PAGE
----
And I was not exactly being prophetic. Anyone following the project would know that this has been the most important project for UPA II for driving its No 1 policy priority: inclusion. And the government would not easily allow it to fall by the wayside.

In fact, since 2009 (that is beginning of UPA-II), the finance minister has, in all his budget speeches referred to the project. Here is a compilation of what he said about the project, in each of his budget speeches.

The setting up of the Unique Identification Authority of India (UIDAI) is a major step in improving governance with regard to delivery of public services. This project is very close to my heart. I am happy to note that this project also marks the beginning of an era where the top private sector talent in India steps forward to take the responsibility for implementing projects of vital national importance. The UIDAI will set up an online data base with identity and biometric details of Indian residents and provide enrolment and verification services across the country. The first set of unique identity numbers will be rolled out in 12 to 18 months. I have proposed a provision of Rs.120 crore for this project – July 2009 Budget Speech

The 2010 budget speech referred to the progress and raised the allocation to Rs 1900 crore

In my last Budget Speech, I had announced the constitution of the Unique Identification Authority of India, its broad working principles and the timelines for delivery of the first UID numbers. I am happy to report that the Authority has been constituted and it will be able to meet its commitments of issuing the first set of UID numbers in the coming year. It would provide an effective platform for financial inclusion and targeted subsidy payments. Since the UIDAI will now get into the operational phase, I am allocating Rs.1,900 crore to the Authority for 2010-11 – Budget Speech 2010

 By 2011, Aadhaar project had established its potential, in the eyes of the FM, as one of the most important initiatives to improve governance

The UID Mission has taken off and Aadhaar numbers are being generated in large numbers. So far 20 lakh Aadhaar numbers have been given and from 1st October 2011, ten lakh numbers will be generated per day. The stage is now set for realising the potential of Aadhaar for improving service delivery, accountability and transparency in governance of various schemes – Budget Speech 2011

The 2012 speech, which was full with reference to the project, too saw it on top when it came to highlight plans for improving governance.

The enrolments into the Aadhaar system have crossed 20 crore and the Aadhaar numbers generated upto date have crossed 14 crore. I propose to allocate adequate funds to complete another 40 crore enrolments starting from April 1, 2012. The Aadhaar platform is now ready to support the payments of MG-NREGA; old age, widow and disability pensions; and scholarships directly to the beneficiary accounts in selected areas – Budget Speech 2012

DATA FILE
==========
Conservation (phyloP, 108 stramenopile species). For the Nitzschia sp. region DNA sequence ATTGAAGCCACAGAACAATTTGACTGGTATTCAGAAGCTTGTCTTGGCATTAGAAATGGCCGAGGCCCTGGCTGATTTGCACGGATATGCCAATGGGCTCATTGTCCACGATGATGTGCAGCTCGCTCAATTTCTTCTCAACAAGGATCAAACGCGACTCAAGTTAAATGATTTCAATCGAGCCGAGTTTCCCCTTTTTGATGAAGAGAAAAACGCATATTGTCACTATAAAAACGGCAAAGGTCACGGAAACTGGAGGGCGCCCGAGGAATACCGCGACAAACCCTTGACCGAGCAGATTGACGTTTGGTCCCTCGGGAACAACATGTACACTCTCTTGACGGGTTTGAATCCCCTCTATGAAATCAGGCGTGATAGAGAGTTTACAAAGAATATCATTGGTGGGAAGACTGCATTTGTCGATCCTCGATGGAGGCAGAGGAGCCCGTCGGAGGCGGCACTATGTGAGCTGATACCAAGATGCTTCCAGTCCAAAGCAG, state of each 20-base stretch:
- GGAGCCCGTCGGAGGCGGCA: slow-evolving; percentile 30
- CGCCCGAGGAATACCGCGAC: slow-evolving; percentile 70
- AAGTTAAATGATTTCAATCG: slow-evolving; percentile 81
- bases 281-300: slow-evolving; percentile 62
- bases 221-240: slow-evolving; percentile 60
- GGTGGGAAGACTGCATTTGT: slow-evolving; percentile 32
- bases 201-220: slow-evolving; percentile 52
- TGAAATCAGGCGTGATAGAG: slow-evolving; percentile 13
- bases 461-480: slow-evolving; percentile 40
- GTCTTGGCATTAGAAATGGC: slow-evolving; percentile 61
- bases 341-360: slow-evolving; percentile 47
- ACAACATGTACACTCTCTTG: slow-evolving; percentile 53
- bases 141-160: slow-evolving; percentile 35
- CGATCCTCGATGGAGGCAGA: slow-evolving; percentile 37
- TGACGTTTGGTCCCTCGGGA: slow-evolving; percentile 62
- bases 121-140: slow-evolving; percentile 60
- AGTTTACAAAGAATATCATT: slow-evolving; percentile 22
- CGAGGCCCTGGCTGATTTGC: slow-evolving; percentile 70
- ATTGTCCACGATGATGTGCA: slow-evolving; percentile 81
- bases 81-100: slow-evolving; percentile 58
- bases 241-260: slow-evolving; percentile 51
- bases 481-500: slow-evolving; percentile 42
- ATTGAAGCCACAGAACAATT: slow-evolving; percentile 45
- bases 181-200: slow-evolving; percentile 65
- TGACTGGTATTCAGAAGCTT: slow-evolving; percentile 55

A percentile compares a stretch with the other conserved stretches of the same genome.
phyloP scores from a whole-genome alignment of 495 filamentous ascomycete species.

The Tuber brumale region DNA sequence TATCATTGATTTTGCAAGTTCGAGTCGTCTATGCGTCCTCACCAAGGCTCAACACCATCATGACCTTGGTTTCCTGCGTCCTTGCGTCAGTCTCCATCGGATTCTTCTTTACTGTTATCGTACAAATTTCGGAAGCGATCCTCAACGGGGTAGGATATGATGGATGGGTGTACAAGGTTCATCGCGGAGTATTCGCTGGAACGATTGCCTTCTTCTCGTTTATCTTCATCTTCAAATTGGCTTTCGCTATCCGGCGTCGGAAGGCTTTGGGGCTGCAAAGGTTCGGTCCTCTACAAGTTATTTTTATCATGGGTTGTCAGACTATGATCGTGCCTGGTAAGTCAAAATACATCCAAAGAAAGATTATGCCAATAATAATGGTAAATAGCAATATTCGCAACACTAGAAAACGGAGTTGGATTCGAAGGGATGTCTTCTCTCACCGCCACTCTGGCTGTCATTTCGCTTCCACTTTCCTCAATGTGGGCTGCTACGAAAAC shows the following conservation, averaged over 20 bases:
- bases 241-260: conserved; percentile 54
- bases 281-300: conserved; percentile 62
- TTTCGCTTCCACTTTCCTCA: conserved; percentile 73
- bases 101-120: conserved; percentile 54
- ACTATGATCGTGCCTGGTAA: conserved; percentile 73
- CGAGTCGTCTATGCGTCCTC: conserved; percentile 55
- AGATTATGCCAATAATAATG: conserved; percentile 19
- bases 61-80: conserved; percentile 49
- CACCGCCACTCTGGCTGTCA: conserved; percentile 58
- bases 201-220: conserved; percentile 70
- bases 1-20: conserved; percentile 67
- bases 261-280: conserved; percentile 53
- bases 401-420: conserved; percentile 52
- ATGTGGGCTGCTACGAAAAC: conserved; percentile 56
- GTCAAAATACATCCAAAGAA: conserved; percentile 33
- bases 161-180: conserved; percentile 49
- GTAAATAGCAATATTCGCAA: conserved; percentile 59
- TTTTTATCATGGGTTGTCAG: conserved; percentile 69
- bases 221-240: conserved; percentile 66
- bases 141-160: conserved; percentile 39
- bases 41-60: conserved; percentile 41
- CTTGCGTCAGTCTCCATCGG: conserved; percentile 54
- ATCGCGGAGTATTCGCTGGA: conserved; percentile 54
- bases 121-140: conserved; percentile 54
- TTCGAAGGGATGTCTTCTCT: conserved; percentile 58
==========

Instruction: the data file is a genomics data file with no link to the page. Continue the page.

This year, the FM allocated Rs 14,232 crore for the project.

It is now amply clear that as far as the finance minister is concerned, this is a project that is close to his heart, as he admitted in his July 2009 speech.

That is not too surprising, considering that the government has huge expectations from the project. What is, however, noteworthy, is the kind of importance the finance minister has given to the person driving the project: Nandan Nilekani.

In 2010, he was appointed as the chairman of a Technology Advisory Group for Unique Projects (TAGUP) in the Finance Ministry. The group submitted its report in end January 2011. In his budget speech this year, the minister informed the parliament that two of the projects are being implemented, including the ambitious GST Network. Soon after the TAGUP submitted its report, Nilekani was appointed as the head of a task force to recommend mechanisms for  transferring the subsidies directly to the beneficiaries. The 2012 budget speech also informed the Parliament that the task force recommendation has been accepted.

“The recommendations of the task force headed by Shri Nandan Nilekani on IT strategy for direct transfer of subsidy have been accepted. Based on these recommendations, a mobile- based Fertiliser Management System (mFMS) has been designed to provide end-to-end information on the movement of fertilisers and subsidies, from the manufacturer to the retail level,” the FM said in his budget speech.

And with that, “Shri Nandan Nilkani” had the honour of featuring in three subsequent Union Budget speeches. I doubt if there is any other example of this in independent India. While in 2010, only two people featured in the budget speech, Nilekani and Kirit Parikh, 2011 too saw two names: Sam Pitroda and Nilekani. This year’s speech had only Nilekani’s name.

And who knows what new assignment is in store for him this year!